Continued from page 1

The department “doesn’t dictate on the entertainment a club hosts,” wrote Assistant Chief Diane Groomes in an email. “It is upon the venue to hold a safe event and be responsible for such.”

In Prince George’s County, police took a more proactive stance when they approached a group of club owners in the county in 2009 and asked them to stop booking TCB, police spokesman Lt. William Alexander said.

“It was not an edict. If they have played, it’s not like they have violated something. It was more like a gentlemen’s agreement,” Lt. Alexander said. “Everyone seemed to realize that TCB seemed to be a magnet for violence.”

County police have over the years regularly — and the band contends at times mistakenly — named TCB after outbreaks of violence. They have in the past said the band attracts members of rival neighborhood crews and gangs who get into fights when asked to call out their affiliations during concerts.

Mr. Adda says the band has never had a problem when it has played private events, such as at local high schools or colleges, nor at its weekly gig at the Icon nightclub in Waldorf, Md.

“It’s more proactive in terms of trying to prevent a situation,” Mr. Adda said of Icon.

Fights and fatal attacks can happen at any club, but the incidents seem to garner an unfair amount of scrutiny when go-go is center stage, said politically active go-go promoter Ron Moten. By banning go-go bands, the District is losing out on a piece of its homegrown culture and the diversity that includes, he said.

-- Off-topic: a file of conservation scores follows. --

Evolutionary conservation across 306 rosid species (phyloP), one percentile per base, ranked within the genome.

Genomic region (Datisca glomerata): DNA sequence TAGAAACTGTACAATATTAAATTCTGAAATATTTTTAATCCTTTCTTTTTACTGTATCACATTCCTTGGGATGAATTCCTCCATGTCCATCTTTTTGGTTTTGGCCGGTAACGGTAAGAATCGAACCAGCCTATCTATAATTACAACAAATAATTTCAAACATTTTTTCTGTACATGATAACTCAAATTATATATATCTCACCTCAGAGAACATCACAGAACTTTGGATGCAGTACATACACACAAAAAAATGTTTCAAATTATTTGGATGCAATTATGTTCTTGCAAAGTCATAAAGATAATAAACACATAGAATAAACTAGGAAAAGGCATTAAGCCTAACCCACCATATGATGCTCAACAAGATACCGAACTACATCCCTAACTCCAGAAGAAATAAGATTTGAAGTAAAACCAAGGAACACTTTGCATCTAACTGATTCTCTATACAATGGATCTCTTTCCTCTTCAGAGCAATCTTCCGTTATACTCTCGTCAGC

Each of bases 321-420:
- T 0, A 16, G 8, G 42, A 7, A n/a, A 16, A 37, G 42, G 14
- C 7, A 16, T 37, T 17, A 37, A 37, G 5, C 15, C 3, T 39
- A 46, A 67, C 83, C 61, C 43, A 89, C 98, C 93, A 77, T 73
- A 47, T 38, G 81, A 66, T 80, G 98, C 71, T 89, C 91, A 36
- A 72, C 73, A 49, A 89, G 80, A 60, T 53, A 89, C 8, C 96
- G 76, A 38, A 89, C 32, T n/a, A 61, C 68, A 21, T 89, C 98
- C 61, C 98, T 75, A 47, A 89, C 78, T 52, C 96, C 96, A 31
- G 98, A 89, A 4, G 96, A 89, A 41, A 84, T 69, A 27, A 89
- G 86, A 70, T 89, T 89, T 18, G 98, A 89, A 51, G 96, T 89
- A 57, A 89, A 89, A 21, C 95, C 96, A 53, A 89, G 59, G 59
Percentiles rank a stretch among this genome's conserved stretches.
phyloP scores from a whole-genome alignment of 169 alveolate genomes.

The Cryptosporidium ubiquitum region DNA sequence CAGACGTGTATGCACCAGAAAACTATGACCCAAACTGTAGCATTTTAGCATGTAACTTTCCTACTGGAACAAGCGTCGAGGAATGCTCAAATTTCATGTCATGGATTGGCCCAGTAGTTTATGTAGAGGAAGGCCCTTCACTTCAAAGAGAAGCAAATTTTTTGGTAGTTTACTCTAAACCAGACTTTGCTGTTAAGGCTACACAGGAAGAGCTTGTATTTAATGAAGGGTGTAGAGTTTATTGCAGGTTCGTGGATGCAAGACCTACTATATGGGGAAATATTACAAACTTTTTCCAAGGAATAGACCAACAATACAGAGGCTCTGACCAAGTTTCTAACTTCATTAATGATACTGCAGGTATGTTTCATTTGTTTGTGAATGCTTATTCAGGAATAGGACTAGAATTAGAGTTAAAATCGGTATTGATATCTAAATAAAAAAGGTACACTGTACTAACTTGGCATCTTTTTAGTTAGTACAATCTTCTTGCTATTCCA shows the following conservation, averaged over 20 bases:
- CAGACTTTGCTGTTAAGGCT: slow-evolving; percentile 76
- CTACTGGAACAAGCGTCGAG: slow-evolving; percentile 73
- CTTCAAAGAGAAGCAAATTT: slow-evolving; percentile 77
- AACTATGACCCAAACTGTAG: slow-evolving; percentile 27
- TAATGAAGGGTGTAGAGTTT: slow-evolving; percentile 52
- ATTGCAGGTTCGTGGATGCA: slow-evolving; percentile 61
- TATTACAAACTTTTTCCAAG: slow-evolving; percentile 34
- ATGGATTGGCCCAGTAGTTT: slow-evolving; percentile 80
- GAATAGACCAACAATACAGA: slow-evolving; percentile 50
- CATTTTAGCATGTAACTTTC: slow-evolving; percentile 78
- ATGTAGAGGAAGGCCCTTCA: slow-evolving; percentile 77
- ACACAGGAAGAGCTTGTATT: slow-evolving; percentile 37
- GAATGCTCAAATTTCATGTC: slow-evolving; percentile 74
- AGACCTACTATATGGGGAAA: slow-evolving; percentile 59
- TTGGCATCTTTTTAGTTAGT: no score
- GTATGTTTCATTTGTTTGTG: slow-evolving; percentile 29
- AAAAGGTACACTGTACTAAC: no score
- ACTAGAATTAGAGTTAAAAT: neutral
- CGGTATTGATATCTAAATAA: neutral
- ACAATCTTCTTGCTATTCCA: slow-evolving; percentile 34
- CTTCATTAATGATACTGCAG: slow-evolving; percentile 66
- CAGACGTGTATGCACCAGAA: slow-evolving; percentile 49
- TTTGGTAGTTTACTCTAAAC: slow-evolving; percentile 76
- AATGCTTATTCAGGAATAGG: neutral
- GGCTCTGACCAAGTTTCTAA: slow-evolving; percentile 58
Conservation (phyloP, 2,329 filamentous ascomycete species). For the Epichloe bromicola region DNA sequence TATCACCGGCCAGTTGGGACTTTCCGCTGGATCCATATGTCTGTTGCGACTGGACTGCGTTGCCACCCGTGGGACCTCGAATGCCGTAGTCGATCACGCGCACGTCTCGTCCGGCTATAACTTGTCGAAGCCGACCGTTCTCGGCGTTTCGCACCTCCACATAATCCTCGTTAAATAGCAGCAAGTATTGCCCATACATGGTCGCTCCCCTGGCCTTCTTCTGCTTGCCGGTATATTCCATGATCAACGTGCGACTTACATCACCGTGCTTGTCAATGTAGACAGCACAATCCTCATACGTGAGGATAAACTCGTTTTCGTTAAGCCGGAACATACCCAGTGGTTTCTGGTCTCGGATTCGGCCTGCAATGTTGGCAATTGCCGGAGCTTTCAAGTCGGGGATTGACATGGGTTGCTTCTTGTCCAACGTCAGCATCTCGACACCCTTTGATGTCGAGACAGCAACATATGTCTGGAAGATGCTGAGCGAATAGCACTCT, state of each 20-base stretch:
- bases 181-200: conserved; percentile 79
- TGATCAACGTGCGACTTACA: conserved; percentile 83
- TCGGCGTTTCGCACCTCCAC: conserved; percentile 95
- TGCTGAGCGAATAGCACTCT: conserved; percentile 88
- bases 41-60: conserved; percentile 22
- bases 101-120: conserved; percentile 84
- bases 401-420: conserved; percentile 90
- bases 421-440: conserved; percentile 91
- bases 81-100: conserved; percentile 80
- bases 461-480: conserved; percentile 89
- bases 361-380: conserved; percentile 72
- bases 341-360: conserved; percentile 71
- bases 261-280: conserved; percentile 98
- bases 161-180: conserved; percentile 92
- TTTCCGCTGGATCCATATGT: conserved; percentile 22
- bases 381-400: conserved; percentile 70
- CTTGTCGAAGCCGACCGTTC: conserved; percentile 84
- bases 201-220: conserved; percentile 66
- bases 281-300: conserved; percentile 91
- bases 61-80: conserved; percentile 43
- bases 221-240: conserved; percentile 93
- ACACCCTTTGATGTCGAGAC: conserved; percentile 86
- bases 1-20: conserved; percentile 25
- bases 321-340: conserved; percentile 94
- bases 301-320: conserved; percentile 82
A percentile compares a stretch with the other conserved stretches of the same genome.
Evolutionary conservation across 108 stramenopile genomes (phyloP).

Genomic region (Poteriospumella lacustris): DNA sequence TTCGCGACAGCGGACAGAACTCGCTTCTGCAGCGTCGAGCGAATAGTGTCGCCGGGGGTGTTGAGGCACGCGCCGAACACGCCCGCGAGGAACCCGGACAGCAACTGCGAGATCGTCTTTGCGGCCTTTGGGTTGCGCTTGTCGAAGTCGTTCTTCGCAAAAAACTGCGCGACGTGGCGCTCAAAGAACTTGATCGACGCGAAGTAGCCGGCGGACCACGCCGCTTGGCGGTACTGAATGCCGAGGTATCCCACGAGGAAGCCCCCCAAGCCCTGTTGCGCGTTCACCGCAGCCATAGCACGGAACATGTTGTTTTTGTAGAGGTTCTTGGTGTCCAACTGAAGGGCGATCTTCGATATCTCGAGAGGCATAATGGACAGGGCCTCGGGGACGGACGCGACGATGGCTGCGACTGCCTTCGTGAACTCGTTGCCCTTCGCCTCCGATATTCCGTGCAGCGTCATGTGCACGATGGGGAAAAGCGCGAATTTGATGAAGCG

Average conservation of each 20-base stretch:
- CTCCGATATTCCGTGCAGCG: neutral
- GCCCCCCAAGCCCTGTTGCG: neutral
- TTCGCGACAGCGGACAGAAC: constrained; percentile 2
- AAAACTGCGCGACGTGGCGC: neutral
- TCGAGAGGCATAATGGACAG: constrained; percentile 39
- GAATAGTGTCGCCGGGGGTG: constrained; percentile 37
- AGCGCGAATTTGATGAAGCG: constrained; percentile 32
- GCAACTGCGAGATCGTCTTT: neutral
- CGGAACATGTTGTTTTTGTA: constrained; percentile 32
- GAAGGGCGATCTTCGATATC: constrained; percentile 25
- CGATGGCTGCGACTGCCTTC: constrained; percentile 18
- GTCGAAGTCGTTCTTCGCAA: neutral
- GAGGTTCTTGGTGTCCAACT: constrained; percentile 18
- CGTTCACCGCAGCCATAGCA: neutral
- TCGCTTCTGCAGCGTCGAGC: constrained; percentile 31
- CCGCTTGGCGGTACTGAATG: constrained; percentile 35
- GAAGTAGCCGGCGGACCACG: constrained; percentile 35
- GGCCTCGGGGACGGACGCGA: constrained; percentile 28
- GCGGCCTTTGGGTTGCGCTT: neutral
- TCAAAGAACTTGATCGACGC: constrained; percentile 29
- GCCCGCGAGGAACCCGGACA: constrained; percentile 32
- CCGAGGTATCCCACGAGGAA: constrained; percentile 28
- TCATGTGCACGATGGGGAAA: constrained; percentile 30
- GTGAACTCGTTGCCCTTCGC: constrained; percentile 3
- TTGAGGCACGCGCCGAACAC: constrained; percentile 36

“Often when something happens at a club the first thing they do is blame the band,” Mr. Moten said. “That’s not to say the band isn’t responsible sometimes, but is that something you blame on the band or the club or the rest of society?”

The stabbing was the second time in two months that Fur has come under scrutiny after an outbreak of violence. In March, a drive-by shooting injured 13 people outside of an affordable housing complex on North Capitol Street, about two blocks from Fur. Several of the victims and at least one of the shooters were patrons of Fur that night, but investigators never directly linked the shooting to anything that occurred inside the club, and it was not closed.

This is the fourth time the club has been closed, noted D.C. Council member Tommy Wells, Ward 6 Democrat who represents the area where the club is located.

The closure forced management to move a Saturday concert to neighboring club Ibiza, though a notice on Fur’s website said the move was “due to amount of the tickets sold for this event.”